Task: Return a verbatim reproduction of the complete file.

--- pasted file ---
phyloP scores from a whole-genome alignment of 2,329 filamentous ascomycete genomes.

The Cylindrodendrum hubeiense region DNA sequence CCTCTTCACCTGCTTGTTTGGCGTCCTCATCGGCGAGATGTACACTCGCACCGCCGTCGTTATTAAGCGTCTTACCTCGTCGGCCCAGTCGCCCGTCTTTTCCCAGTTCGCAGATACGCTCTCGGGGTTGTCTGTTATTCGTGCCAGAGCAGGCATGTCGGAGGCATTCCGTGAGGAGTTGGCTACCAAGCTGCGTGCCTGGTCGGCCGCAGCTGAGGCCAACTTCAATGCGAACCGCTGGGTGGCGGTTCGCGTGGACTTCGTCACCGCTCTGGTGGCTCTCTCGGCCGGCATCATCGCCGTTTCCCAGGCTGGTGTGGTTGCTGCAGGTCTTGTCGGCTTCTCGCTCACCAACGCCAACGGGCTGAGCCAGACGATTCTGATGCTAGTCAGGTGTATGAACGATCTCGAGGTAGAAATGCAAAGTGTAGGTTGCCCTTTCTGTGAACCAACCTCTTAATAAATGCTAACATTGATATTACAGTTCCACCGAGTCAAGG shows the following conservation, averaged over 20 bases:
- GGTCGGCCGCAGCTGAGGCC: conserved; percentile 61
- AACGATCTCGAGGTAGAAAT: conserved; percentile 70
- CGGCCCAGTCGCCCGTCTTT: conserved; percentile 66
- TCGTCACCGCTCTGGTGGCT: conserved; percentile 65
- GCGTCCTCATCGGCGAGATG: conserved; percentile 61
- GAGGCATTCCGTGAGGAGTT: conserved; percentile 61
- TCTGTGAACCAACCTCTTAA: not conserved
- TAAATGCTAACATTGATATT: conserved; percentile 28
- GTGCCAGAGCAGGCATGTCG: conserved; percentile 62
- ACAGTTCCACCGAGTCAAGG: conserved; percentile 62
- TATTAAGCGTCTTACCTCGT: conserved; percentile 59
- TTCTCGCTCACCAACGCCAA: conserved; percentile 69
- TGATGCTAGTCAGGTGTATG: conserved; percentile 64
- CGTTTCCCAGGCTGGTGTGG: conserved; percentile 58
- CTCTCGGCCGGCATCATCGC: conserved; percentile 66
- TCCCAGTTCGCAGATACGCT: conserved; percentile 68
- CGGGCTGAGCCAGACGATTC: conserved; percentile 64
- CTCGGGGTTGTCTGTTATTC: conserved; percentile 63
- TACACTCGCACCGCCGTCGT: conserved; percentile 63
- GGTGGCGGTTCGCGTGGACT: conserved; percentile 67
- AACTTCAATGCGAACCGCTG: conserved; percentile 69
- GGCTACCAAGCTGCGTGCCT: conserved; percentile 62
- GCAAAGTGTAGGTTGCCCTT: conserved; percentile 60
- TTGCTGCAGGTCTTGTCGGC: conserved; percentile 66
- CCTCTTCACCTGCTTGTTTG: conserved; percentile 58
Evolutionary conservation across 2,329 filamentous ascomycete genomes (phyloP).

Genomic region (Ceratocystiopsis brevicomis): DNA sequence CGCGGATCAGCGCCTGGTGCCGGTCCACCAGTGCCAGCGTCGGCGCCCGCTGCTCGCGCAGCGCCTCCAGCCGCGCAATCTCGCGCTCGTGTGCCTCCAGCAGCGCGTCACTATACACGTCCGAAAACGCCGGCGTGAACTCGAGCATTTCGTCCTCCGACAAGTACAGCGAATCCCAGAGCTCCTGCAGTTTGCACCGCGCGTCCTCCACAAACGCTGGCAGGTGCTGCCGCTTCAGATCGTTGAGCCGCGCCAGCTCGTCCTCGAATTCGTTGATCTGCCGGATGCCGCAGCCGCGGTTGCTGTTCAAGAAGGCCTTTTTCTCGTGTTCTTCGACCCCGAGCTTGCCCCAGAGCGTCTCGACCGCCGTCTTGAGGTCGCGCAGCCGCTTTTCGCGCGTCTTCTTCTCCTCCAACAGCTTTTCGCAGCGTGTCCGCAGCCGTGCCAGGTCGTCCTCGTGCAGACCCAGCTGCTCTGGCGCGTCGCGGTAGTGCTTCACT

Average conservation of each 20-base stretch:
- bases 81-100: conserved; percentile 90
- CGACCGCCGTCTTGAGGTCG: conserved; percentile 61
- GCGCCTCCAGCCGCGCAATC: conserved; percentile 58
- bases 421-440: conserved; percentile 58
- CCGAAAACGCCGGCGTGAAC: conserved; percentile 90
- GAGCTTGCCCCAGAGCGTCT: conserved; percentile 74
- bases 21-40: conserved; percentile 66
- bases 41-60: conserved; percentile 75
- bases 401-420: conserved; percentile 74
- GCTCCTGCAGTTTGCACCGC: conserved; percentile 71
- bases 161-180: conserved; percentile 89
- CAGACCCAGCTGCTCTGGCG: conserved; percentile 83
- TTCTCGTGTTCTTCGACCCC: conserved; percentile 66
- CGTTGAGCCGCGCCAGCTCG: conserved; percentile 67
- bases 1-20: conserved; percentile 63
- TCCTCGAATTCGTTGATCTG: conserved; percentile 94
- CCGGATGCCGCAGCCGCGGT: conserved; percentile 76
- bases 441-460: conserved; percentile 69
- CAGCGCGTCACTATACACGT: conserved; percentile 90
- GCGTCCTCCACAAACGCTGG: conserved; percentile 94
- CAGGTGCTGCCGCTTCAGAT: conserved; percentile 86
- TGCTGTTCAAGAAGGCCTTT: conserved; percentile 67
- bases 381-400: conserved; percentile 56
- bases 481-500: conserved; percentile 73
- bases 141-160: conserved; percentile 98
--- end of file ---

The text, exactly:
phyloP scores from a whole-genome alignment of 2,329 filamentous ascomycete genomes.

The Cylindrodendrum hubeiense region DNA sequence CCTCTTCACCTGCTTGTTTGGCGTCCTCATCGGCGAGATGTACACTCGCACCGCCGTCGTTATTAAGCGTCTTACCTCGTCGGCCCAGTCGCCCGTCTTTTCCCAGTTCGCAGATACGCTCTCGGGGTTGTCTGTTATTCGTGCCAGAGCAGGCATGTCGGAGGCATTCCGTGAGGAGTTGGCTACCAAGCTGCGTGCCTGGTCGGCCGCAGCTGAGGCCAACTTCAATGCGAACCGCTGGGTGGCGGTTCGCGTGGACTTCGTCACCGCTCTGGTGGCTCTCTCGGCCGGCATCATCGCCGTTTCCCAGGCTGGTGTGGTTGCTGCAGGTCTTGTCGGCTTCTCGCTCACCAACGCCAACGGGCTGAGCCAGACGATTCTGATGCTAGTCAGGTGTATGAACGATCTCGAGGTAGAAATGCAAAGTGTAGGTTGCCCTTTCTGTGAACCAACCTCTTAATAAATGCTAACATTGATATTACAGTTCCACCGAGTCAAGG shows the following conservation, averaged over 20 bases:
- GGTCGGCCGCAGCTGAGGCC: conserved; percentile 61
- AACGATCTCGAGGTAGAAAT: conserved; percentile 70
- CGGCCCAGTCGCCCGTCTTT: conserved; percentile 66
- TCGTCACCGCTCTGGTGGCT: conserved; percentile 65
- GCGTCCTCATCGGCGAGATG: conserved; percentile 61
- GAGGCATTCCGTGAGGAGTT: conserved; percentile 61
- TCTGTGAACCAACCTCTTAA: not conserved
- TAAATGCTAACATTGATATT: conserved; percentile 28
- GTGCCAGAGCAGGCATGTCG: conserved; percentile 62
- ACAGTTCCACCGAGTCAAGG: conserved; percentile 62
- TATTAAGCGTCTTACCTCGT: conserved; percentile 59
- TTCTCGCTCACCAACGCCAA: conserved; percentile 69
- TGATGCTAGTCAGGTGTATG: conserved; percentile 64
- CGTTTCCCAGGCTGGTGTGG: conserved; percentile 58
- CTCTCGGCCGGCATCATCGC: conserved; percentile 66
- TCCCAGTTCGCAGATACGCT: conserved; percentile 68
- CGGGCTGAGCCAGACGATTC: conserved; percentile 64
- CTCGGGGTTGTCTGTTATTC: conserved; percentile 63
- TACACTCGCACCGCCGTCGT: conserved; percentile 63
- GGTGGCGGTTCGCGTGGACT: conserved; percentile 67
- AACTTCAATGCGAACCGCTG: conserved; percentile 69
- GGCTACCAAGCTGCGTGCCT: conserved; percentile 62
- GCAAAGTGTAGGTTGCCCTT: conserved; percentile 60
- TTGCTGCAGGTCTTGTCGGC: conserved; percentile 66
- CCTCTTCACCTGCTTGTTTG: conserved; percentile 58
Evolutionary conservation across 2,329 filamentous ascomycete genomes (phyloP).

Genomic region (Ceratocystiopsis brevicomis): DNA sequence CGCGGATCAGCGCCTGGTGCCGGTCCACCAGTGCCAGCGTCGGCGCCCGCTGCTCGCGCAGCGCCTCCAGCCGCGCAATCTCGCGCTCGTGTGCCTCCAGCAGCGCGTCACTATACACGTCCGAAAACGCCGGCGTGAACTCGAGCATTTCGTCCTCCGACAAGTACAGCGAATCCCAGAGCTCCTGCAGTTTGCACCGCGCGTCCTCCACAAACGCTGGCAGGTGCTGCCGCTTCAGATCGTTGAGCCGCGCCAGCTCGTCCTCGAATTCGTTGATCTGCCGGATGCCGCAGCCGCGGTTGCTGTTCAAGAAGGCCTTTTTCTCGTGTTCTTCGACCCCGAGCTTGCCCCAGAGCGTCTCGACCGCCGTCTTGAGGTCGCGCAGCCGCTTTTCGCGCGTCTTCTTCTCCTCCAACAGCTTTTCGCAGCGTGTCCGCAGCCGTGCCAGGTCGTCCTCGTGCAGACCCAGCTGCTCTGGCGCGTCGCGGTAGTGCTTCACT

Average conservation of each 20-base stretch:
- bases 81-100: conserved; percentile 90
- CGACCGCCGTCTTGAGGTCG: conserved; percentile 61
- GCGCCTCCAGCCGCGCAATC: conserved; percentile 58
- bases 421-440: conserved; percentile 58
- CCGAAAACGCCGGCGTGAAC: conserved; percentile 90
- GAGCTTGCCCCAGAGCGTCT: conserved; percentile 74
- bases 21-40: conserved; percentile 66
- bases 41-60: conserved; percentile 75
- bases 401-420: conserved; percentile 74
- GCTCCTGCAGTTTGCACCGC: conserved; percentile 71
- bases 161-180: conserved; percentile 89
- CAGACCCAGCTGCTCTGGCG: conserved; percentile 83
- TTCTCGTGTTCTTCGACCCC: conserved; percentile 66
- CGTTGAGCCGCGCCAGCTCG: conserved; percentile 67
- bases 1-20: conserved; percentile 63
- TCCTCGAATTCGTTGATCTG: conserved; percentile 94
- CCGGATGCCGCAGCCGCGGT: conserved; percentile 76
- bases 441-460: conserved; percentile 69
- CAGCGCGTCACTATACACGT: conserved; percentile 90
- GCGTCCTCCACAAACGCTGG: conserved; percentile 94
- CAGGTGCTGCCGCTTCAGAT: conserved; percentile 86
- TGCTGTTCAAGAAGGCCTTT: conserved; percentile 67
- bases 381-400: conserved; percentile 56
- bases 481-500: conserved; percentile 73
- bases 141-160: conserved; percentile 98